- Temperature (indoor/outdoor)
- Humidity (indoor/outdoor)
- Short range forecast
- How to get your data from the station
- Internet access and Apps
We have found them equally as reliable and accurate as each other and all are easy to install. So our advice is to choose based on price, the look and feel of the stations and any minor variations between units.
Most stations have some sort of internet capability, but not everyone needs this - for a remote installation is can be an advantage to have an offline , battery powered device. The Aercus Instruments WS3085 (which has UV and light sensors) and the Aercus Instruments WS2085 are great entry level station perfect for logging data. They can both store up to 3 months data at 30 minute intervals. no AC power required
The best station for storing historical information is the Aercus Instruments WeatherMaster - which can store many years' worth of data on the console if you have reliable external power (as well as uploading to several of the most popular internet weather portals).
For online stations, where data is uploaded to the internet (requiring 2.4GHz WiFi), and can be viewed in an App, start with these four:
The WeatherMaster uploads to Weather Underground, WOW (BoM), Ecowitt, WeatherCloud or custom servers - all free public website, where you can view your data on range of 3rd party apps or in your mobile web browser. Plenty of data can be stored on the console for archival and later analysis. This model measures wind direction, UV and light levels. It has a colour console. It also supports several extra sensors:
- Add up to 8 indoor temperature and humidity sensors (one included), if you would like to monitor other rooms, such as your cellar, nursery or greenhouse.
- Add up to 8 soil moisture sensors, allowing you to monitor different regions of your garden, crops or pasture.
- Add the Aercus Instruments outdoor PM2.5 Air Quality sensor.
The TESA is similar - it uploads to Weather Underground and several other sites, however it lacks the data storage of the Weather Ranger. Data can be downloaded from the Ecowitt website, however if you want very frequent data, this would need to be done regularly. As a reference, downloading a day of data gets you the measurements taken every five minutes, however monthly will give you data every four hours.
The La Crosse omits pressure. It has got its own app, and if you upgrade to the pro tier (around $35US a year) you can download data.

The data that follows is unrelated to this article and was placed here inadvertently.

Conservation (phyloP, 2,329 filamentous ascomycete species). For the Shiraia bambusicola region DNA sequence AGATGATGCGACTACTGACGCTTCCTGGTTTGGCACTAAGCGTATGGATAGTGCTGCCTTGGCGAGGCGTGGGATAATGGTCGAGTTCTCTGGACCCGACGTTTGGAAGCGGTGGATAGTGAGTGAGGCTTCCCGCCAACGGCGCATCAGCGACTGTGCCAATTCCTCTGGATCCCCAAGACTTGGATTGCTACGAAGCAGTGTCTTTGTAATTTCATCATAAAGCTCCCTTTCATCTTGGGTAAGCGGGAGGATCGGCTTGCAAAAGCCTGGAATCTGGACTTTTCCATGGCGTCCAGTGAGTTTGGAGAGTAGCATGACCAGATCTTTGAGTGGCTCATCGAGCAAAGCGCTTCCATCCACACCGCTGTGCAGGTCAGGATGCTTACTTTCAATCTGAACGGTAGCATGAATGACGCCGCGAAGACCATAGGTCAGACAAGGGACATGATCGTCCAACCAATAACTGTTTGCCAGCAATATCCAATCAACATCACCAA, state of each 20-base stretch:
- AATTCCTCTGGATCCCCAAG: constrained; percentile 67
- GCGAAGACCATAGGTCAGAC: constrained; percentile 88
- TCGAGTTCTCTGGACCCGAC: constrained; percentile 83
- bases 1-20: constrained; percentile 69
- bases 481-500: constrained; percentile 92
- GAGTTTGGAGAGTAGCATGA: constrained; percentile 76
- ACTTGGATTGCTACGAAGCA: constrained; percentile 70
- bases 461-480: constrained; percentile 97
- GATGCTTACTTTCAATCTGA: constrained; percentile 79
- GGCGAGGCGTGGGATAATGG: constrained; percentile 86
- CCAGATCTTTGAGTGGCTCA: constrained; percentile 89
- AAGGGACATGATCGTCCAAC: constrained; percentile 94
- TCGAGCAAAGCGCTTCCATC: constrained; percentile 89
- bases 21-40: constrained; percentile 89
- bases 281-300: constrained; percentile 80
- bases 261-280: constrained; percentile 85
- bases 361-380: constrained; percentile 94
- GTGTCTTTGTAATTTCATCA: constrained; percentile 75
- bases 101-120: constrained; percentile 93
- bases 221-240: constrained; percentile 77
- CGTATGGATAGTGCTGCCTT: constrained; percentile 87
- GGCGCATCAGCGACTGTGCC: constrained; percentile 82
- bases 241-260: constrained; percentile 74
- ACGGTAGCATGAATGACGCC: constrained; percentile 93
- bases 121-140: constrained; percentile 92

The Netatmo is the most internet-ready of the three, taking an Apple like design ethic. It will measure temperature and humidity out of the box (and indoor CO2 and sound levels) and there are additional sensors available to purchase for wind or rain measurements. Data can be downloaded from their website.
Generally wireless signals can go through typical walls and roofs ok albeit with reduced range down to 20-40% of the maximum as a rule of thumb.
To view our range of Complete Wireless Weather Stations click here.
Davis Weather Stations
So how do you decide whether to go with a mid-market station or a Davis station? Here are the main things to consider:
- Budget – Davis stations are more expensive than mid-market stations, typically 2-3 times once you incorporate the software/datalogger (see below)
- Accuracy – Broadly, Davis stations are twice as accurate as mid-market stations e.g. temperature accuracy of ±0.5°C versus ±1°C for mid-market weather stations
- Robustness – As a rule of thumb mid-market weather stations will last you 2-5 years before needing replacement parts (these are located outside after all) and Davis stations 3-10 years
The two main Davis ranges of stations are the Davis Vantage Vue and the Davis Vantage Pro2 (see our article Comparison of Davis Vantage Vue Versus Davis Pro2 for a quick comparison). One thing to note with these Davis stations is that they do not come with built in data loggers nor do they come with software to connect to your PC or Mac. For that we recommend the Davis WeatherLink Live software/data logger, sending the data to weatherlink.com for web and App access. We also offer several bundle deals combining Davis units and WeatherLink Live senders.
For further information click on the link below for a FREE copy of Trouble Free Wireless Weather Station Setup and Maintenance. It contains 30 pages of knowledge gained from over 10 years experience selling and servicing all the major brands of stations in a simple to follow format:
Hopefully this helps you with your weather station choice. If you have further questions we have more articles in our Knowledge Base and if you need further help you can contact our support team here.